When I walked over to Cambridge from Allston today, I made sure to stop on one of the bridges that crosses the Charles so I could look at the nearby bridge more closely and compare it to the description in the Rafael Cadenas poem I translated yesterday. His image of the bridges' arches as bracelets (I was looking at the footbridge that connects Cambridge to the Harvard Business School campus) was even more exact than I had visualized when I first read the poem. Beyond the bridge, BU and downtown Boston were covered in fog and rain clouds, blurred by the falling drizzle.
As I go back to Cadenas' three poems in Letras Libres I'm reminded of his willingness to let silence suffuse his writing. As though a poem is always a form of meditation, in which the writer and reader collaborate. This silence might be why I usually find his work so difficult to translate. I do intend to post some English versions of his poems eventually at Antología.
One of my favorite editions of his work is the Visor Selected Poems. I bought my copy at the Librería Suma in Sabana Grande, on an afternoon when I walked from UCV to Chacaito, amazed at how different the boulevard had become from the times I remembered it during the late 1970s and early 80s. The book includes these verses:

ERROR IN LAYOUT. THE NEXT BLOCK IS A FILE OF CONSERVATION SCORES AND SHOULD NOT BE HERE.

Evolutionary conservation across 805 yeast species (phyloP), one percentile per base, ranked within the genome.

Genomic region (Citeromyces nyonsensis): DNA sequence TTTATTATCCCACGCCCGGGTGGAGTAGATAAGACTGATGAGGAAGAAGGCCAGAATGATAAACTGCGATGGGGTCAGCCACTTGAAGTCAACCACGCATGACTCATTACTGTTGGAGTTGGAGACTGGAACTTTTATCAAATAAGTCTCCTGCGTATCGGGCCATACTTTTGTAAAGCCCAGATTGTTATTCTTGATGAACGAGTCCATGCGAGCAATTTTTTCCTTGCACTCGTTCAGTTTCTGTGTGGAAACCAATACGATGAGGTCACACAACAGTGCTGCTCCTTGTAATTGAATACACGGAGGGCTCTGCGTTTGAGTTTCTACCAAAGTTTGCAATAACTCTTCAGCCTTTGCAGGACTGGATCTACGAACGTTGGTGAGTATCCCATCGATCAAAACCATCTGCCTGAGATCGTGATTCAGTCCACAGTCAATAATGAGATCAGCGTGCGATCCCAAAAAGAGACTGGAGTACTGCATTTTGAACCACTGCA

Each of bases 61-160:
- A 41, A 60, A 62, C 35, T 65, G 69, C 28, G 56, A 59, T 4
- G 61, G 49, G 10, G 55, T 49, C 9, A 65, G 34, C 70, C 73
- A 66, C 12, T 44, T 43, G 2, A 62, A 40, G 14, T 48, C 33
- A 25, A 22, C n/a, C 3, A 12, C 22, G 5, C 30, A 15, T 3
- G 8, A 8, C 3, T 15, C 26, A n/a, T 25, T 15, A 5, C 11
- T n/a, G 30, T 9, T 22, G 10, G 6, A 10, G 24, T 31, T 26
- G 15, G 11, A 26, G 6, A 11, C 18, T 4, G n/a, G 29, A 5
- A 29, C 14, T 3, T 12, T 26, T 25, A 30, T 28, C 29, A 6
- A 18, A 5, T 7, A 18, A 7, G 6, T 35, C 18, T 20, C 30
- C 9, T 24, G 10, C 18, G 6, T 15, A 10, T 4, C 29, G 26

De un silencio
vendrá la respuesta,
la encendida honestidad.
I hope to eventually find a copy of Fausto Masó's Sabana Grande era una fiesta (Colección Debate, 2004), where he chronicles how the boulevard's cafes, bars, bookstores and restaurants influenced several generations of Venezuelan writers. To see what Sabana Grande has become today (overcrowded with street vendors, rife with muggings and assaults, trash piled on corners and stoops) is a painful reminder of the disintegration of Caracas.
What I still managed to find in Sabana Grande, in 2001 and 2002, was the pleasure of experiencing a city through walking. As I did this afternoon along the quiet side streets of lower Allston, crossing the Charles, reading a couple magazine articles at a newsstand and bookstore, stopping for coffee, sitting to read and watch the city.
Volpi's El fin de la locura moves quickly and is a pleasure to read. At one point in the book the protagonist briefly mentions talking to the narrator of Alfredo Bryce Echenique's La vida exagerada de Martín Romaña (Ediciones Cátedra, 1981), another novel that hilariously evokes the experience of Latin Americans in the events of May 1968 in Paris. Volpi is attempting to map out the trajectory of the Latin American left from 1968 until the collapse of the Soviet Union.
I realize what makes Lezama Lima's Paradiso such slow reading is that it's like learning Spanish all over again. One moves through the epic poem disguised as a novel as though each sentence might dissolve everything that's been written before it.
"Saltaba del sueño a lo cotidiano sin establecer diferencias, como si se alejase sola, caminando sobre las aguas." (22)